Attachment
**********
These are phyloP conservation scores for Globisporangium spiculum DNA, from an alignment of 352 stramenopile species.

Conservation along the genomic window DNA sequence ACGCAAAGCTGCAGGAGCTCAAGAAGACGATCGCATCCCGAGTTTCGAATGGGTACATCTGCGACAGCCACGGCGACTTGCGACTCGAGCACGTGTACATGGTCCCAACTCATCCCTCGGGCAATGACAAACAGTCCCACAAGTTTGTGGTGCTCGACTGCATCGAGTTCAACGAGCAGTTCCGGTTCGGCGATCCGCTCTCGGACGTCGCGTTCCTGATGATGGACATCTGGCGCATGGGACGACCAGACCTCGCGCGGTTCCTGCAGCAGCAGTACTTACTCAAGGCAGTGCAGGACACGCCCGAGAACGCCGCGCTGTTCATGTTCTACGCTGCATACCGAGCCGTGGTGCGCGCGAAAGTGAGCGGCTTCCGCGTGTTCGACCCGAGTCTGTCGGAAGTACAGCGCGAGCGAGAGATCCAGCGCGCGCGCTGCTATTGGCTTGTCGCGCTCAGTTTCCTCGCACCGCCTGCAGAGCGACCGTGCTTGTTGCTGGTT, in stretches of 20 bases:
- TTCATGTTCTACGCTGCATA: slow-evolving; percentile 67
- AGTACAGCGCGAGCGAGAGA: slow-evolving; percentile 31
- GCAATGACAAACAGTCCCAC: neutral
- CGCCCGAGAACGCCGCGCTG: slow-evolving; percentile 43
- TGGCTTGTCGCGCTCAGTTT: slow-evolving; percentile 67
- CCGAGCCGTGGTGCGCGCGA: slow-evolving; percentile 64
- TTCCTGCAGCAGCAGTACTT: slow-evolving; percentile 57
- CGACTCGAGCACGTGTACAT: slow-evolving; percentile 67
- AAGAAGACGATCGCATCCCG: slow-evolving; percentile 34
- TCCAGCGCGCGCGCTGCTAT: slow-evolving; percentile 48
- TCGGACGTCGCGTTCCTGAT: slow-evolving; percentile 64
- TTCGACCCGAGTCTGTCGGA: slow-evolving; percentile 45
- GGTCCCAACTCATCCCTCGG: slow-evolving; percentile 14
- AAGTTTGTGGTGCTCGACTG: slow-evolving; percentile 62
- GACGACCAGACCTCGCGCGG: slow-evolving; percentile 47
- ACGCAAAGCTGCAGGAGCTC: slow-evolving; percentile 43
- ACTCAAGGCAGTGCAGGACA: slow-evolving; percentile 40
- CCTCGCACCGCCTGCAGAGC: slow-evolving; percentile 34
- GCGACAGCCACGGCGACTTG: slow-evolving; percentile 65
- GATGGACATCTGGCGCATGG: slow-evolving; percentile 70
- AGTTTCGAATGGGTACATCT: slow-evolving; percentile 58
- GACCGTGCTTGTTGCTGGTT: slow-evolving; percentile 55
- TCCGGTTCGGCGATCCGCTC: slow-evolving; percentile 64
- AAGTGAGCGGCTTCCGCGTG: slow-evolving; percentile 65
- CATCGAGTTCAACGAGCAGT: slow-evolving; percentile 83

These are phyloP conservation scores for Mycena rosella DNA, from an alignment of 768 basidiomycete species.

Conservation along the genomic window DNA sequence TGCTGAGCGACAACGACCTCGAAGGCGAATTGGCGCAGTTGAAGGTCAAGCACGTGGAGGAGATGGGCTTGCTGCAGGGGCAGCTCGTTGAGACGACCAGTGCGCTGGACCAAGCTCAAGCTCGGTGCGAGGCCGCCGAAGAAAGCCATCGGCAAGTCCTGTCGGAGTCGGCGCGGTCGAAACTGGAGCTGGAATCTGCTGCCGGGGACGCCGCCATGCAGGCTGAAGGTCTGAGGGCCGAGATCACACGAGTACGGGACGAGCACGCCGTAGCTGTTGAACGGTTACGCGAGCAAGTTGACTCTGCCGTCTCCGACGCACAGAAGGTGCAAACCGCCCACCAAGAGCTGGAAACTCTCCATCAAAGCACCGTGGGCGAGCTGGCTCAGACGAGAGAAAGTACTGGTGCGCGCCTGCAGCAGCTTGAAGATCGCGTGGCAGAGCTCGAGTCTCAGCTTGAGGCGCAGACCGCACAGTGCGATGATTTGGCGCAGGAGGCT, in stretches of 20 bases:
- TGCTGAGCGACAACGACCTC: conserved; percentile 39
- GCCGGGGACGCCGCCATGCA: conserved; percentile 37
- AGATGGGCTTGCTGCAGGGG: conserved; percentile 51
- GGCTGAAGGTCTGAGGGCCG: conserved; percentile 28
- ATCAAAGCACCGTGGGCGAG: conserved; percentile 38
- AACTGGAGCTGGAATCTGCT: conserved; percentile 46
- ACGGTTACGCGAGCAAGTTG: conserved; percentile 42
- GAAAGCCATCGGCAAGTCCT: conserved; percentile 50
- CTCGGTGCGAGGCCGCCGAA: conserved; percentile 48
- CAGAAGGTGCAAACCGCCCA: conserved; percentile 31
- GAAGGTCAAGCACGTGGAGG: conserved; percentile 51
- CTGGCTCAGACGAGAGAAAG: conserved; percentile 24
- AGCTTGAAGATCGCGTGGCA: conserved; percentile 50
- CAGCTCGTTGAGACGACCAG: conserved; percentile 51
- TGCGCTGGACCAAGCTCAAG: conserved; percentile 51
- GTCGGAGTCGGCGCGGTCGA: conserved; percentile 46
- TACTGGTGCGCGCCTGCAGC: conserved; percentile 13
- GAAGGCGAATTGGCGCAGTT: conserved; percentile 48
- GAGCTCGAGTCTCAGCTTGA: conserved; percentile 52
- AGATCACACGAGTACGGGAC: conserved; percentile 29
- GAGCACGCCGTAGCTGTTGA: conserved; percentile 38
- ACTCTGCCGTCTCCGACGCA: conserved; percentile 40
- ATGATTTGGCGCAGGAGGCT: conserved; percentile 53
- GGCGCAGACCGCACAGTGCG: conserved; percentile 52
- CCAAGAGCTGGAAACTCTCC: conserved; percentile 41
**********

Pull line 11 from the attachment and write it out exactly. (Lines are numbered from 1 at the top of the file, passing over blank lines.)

- AAGAAGACGATCGCATCCCG: slow-evolving; percentile 34